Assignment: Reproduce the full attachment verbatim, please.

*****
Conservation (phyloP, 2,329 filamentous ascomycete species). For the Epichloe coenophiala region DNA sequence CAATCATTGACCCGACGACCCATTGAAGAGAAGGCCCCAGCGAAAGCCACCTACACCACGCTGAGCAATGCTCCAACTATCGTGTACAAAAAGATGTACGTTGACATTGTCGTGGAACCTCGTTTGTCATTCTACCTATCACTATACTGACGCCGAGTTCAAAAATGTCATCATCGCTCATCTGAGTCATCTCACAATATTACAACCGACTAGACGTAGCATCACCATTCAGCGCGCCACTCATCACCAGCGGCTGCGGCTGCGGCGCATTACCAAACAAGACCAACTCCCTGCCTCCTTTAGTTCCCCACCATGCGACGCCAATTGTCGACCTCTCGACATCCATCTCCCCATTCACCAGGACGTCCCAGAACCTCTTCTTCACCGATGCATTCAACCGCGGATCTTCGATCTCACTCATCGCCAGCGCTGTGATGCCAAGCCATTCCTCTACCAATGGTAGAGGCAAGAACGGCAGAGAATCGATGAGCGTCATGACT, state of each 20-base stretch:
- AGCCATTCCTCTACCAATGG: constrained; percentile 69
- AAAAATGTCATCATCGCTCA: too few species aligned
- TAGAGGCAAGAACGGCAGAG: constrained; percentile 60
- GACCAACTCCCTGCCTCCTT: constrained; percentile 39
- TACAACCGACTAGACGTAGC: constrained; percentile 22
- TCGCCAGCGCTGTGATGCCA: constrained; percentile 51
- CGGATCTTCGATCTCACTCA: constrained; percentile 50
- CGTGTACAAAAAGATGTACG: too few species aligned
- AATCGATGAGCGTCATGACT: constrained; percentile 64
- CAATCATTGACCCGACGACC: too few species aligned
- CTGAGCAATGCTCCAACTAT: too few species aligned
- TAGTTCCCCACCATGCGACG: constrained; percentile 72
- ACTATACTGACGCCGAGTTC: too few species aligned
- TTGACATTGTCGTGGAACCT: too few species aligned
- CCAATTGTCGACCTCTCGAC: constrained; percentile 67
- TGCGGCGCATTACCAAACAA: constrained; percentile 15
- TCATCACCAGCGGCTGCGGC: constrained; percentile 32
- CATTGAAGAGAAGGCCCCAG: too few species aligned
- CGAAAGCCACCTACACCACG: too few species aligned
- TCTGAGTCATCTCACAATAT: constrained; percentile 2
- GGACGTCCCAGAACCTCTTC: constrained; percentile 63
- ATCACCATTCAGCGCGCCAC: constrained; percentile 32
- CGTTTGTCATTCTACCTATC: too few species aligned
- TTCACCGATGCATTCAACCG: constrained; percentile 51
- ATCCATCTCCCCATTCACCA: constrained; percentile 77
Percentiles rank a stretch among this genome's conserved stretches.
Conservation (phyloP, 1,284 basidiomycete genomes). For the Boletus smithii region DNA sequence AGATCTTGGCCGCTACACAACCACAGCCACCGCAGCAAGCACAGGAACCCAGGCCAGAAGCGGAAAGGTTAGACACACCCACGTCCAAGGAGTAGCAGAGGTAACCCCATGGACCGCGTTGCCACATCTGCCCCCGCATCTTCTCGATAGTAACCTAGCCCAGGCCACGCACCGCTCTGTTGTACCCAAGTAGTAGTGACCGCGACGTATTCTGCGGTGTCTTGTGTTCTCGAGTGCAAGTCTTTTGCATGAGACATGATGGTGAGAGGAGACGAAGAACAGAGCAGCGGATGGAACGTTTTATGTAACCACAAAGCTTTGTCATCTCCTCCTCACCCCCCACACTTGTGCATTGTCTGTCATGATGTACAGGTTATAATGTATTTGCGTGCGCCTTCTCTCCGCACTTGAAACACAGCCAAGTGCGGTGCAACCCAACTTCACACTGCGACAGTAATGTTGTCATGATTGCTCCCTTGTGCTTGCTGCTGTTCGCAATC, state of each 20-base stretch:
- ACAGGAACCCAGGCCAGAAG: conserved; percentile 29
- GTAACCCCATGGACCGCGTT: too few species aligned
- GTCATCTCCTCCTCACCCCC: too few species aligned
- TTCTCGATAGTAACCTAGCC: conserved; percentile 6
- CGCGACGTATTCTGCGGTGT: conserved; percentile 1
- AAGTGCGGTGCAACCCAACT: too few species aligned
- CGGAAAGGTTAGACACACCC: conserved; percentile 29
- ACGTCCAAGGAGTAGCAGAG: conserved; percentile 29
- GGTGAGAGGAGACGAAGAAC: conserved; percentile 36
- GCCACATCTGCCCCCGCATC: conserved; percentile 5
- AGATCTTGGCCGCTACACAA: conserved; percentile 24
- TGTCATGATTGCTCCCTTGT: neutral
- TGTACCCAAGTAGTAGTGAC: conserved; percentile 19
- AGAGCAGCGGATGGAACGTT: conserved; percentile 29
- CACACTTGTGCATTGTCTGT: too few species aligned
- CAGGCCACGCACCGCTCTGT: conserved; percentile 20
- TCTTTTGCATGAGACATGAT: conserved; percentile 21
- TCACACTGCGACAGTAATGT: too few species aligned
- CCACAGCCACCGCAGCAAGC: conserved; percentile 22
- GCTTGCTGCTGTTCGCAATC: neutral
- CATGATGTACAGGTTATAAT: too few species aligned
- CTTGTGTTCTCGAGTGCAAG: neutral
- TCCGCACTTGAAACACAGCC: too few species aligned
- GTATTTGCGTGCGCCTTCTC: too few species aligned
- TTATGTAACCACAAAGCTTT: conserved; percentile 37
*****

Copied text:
Conservation (phyloP, 2,329 filamentous ascomycete species). For the Epichloe coenophiala region DNA sequence CAATCATTGACCCGACGACCCATTGAAGAGAAGGCCCCAGCGAAAGCCACCTACACCACGCTGAGCAATGCTCCAACTATCGTGTACAAAAAGATGTACGTTGACATTGTCGTGGAACCTCGTTTGTCATTCTACCTATCACTATACTGACGCCGAGTTCAAAAATGTCATCATCGCTCATCTGAGTCATCTCACAATATTACAACCGACTAGACGTAGCATCACCATTCAGCGCGCCACTCATCACCAGCGGCTGCGGCTGCGGCGCATTACCAAACAAGACCAACTCCCTGCCTCCTTTAGTTCCCCACCATGCGACGCCAATTGTCGACCTCTCGACATCCATCTCCCCATTCACCAGGACGTCCCAGAACCTCTTCTTCACCGATGCATTCAACCGCGGATCTTCGATCTCACTCATCGCCAGCGCTGTGATGCCAAGCCATTCCTCTACCAATGGTAGAGGCAAGAACGGCAGAGAATCGATGAGCGTCATGACT, state of each 20-base stretch:
- AGCCATTCCTCTACCAATGG: constrained; percentile 69
- AAAAATGTCATCATCGCTCA: too few species aligned
- TAGAGGCAAGAACGGCAGAG: constrained; percentile 60
- GACCAACTCCCTGCCTCCTT: constrained; percentile 39
- TACAACCGACTAGACGTAGC: constrained; percentile 22
- TCGCCAGCGCTGTGATGCCA: constrained; percentile 51
- CGGATCTTCGATCTCACTCA: constrained; percentile 50
- CGTGTACAAAAAGATGTACG: too few species aligned
- AATCGATGAGCGTCATGACT: constrained; percentile 64
- CAATCATTGACCCGACGACC: too few species aligned
- CTGAGCAATGCTCCAACTAT: too few species aligned
- TAGTTCCCCACCATGCGACG: constrained; percentile 72
- ACTATACTGACGCCGAGTTC: too few species aligned
- TTGACATTGTCGTGGAACCT: too few species aligned
- CCAATTGTCGACCTCTCGAC: constrained; percentile 67
- TGCGGCGCATTACCAAACAA: constrained; percentile 15
- TCATCACCAGCGGCTGCGGC: constrained; percentile 32
- CATTGAAGAGAAGGCCCCAG: too few species aligned
- CGAAAGCCACCTACACCACG: too few species aligned
- TCTGAGTCATCTCACAATAT: constrained; percentile 2
- GGACGTCCCAGAACCTCTTC: constrained; percentile 63
- ATCACCATTCAGCGCGCCAC: constrained; percentile 32
- CGTTTGTCATTCTACCTATC: too few species aligned
- TTCACCGATGCATTCAACCG: constrained; percentile 51
- ATCCATCTCCCCATTCACCA: constrained; percentile 77
Percentiles rank a stretch among this genome's conserved stretches.
Conservation (phyloP, 1,284 basidiomycete genomes). For the Boletus smithii region DNA sequence AGATCTTGGCCGCTACACAACCACAGCCACCGCAGCAAGCACAGGAACCCAGGCCAGAAGCGGAAAGGTTAGACACACCCACGTCCAAGGAGTAGCAGAGGTAACCCCATGGACCGCGTTGCCACATCTGCCCCCGCATCTTCTCGATAGTAACCTAGCCCAGGCCACGCACCGCTCTGTTGTACCCAAGTAGTAGTGACCGCGACGTATTCTGCGGTGTCTTGTGTTCTCGAGTGCAAGTCTTTTGCATGAGACATGATGGTGAGAGGAGACGAAGAACAGAGCAGCGGATGGAACGTTTTATGTAACCACAAAGCTTTGTCATCTCCTCCTCACCCCCCACACTTGTGCATTGTCTGTCATGATGTACAGGTTATAATGTATTTGCGTGCGCCTTCTCTCCGCACTTGAAACACAGCCAAGTGCGGTGCAACCCAACTTCACACTGCGACAGTAATGTTGTCATGATTGCTCCCTTGTGCTTGCTGCTGTTCGCAATC, state of each 20-base stretch:
- ACAGGAACCCAGGCCAGAAG: conserved; percentile 29
- GTAACCCCATGGACCGCGTT: too few species aligned
- GTCATCTCCTCCTCACCCCC: too few species aligned
- TTCTCGATAGTAACCTAGCC: conserved; percentile 6
- CGCGACGTATTCTGCGGTGT: conserved; percentile 1
- AAGTGCGGTGCAACCCAACT: too few species aligned
- CGGAAAGGTTAGACACACCC: conserved; percentile 29
- ACGTCCAAGGAGTAGCAGAG: conserved; percentile 29
- GGTGAGAGGAGACGAAGAAC: conserved; percentile 36
- GCCACATCTGCCCCCGCATC: conserved; percentile 5
- AGATCTTGGCCGCTACACAA: conserved; percentile 24
- TGTCATGATTGCTCCCTTGT: neutral
- TGTACCCAAGTAGTAGTGAC: conserved; percentile 19
- AGAGCAGCGGATGGAACGTT: conserved; percentile 29
- CACACTTGTGCATTGTCTGT: too few species aligned
- CAGGCCACGCACCGCTCTGT: conserved; percentile 20
- TCTTTTGCATGAGACATGAT: conserved; percentile 21
- TCACACTGCGACAGTAATGT: too few species aligned
- CCACAGCCACCGCAGCAAGC: conserved; percentile 22
- GCTTGCTGCTGTTCGCAATC: neutral
- CATGATGTACAGGTTATAAT: too few species aligned
- CTTGTGTTCTCGAGTGCAAG: neutral
- TCCGCACTTGAAACACAGCC: too few species aligned
- GTATTTGCGTGCGCCTTCTC: too few species aligned
- TTATGTAACCACAAAGCTTT: conserved; percentile 37